May 18, 2018 9:19 am

U.S. approves first drug developed to prevent chronic migraines

Two new studies published in the New England Journal of Medicine suggests newly tested drugs could cut painful monthly migraines by half.

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U.S. regulators Thursday approved the first drug designed to prevent chronic migraines.

The Food and Drug Administration’s action clears the monthly shot Aimovig for sale. It’s the first in a new class of long-acting drugs for preventing migraines. Three other shots are expected to win approval by next year, and several pills for preventing migraines are being tested.

Current prevention treatments include pills originally developed for epilepsy and other conditions and the wrinkle reducer Botox, but many patients abandon them because they don’t help much or cause serious side effects.

This May 10, 2018, image provided by Amgen Inc. shows an artist’s rendering for the packaging for the drug Aimovig, designed to prevent chronic migraines.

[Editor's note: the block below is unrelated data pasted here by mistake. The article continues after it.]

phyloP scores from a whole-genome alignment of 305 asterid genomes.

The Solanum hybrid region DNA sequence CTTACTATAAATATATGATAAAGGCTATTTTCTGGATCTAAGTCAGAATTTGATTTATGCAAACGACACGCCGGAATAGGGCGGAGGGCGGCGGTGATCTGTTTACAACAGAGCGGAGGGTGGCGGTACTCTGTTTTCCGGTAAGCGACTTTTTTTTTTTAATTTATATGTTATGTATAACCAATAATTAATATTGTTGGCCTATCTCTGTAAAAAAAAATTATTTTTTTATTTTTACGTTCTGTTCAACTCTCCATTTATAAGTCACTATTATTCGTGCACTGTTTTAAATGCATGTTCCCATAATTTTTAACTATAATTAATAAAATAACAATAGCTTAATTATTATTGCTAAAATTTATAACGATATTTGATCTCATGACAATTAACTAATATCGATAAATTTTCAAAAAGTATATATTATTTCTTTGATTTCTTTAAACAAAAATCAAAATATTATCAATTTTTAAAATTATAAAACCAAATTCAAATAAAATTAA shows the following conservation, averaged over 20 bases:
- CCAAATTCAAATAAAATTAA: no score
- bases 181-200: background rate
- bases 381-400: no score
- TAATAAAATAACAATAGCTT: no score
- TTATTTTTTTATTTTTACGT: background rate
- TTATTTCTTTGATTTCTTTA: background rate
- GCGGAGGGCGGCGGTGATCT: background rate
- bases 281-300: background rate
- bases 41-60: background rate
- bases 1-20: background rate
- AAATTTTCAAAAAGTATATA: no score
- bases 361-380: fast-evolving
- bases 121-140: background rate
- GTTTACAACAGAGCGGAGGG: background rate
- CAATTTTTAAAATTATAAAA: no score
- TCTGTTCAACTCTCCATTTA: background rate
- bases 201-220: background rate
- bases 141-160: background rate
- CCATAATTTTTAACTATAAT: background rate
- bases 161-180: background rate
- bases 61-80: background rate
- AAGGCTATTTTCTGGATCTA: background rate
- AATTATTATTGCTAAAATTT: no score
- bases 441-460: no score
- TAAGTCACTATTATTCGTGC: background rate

Amgen Inc. via AP

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Amgen Inc. of Thousand Oaks, California, and Swiss drug giant Novartis AG developed Aimovig. Injected monthly just under the skin using a penlike device, the drug will cost $6,900 per year without insurance.

READ MORE: Newly tested drugs could cut monthly migraines by half, study finds

Migraines can cause disabling symptoms: throbbing headaches, nausea and vomiting, and sensitivity to light and sound. About 10 million Americans get them frequently. They’re most common in people in their 30s, mostly women, and can last for several hours or even days.

In one study, patients given Aimovig saw their migraine days cut from eight to four a month, on average. Those who got dummy shots had a reduction of two. Each patient group had similar minor side effects, mostly colds and respiratory infections.

Some patients saw their migraines completely eliminated, said Sean Harper, Amgen’s research director.

READ MORE: How to tell if it’s a headache, migraine or brain aneurysm – and what to do next

Aimovig and the migraine drugs in development target a substance called CGRP whose levels spike in the blood during a migraine, triggering symptoms.

The long-term safety of Aimovig, also known as erenumab, hasn’t been tested, and Amgen plans to track outcomes in women who become pregnant while taking it.

© 2018 The Canadian Press

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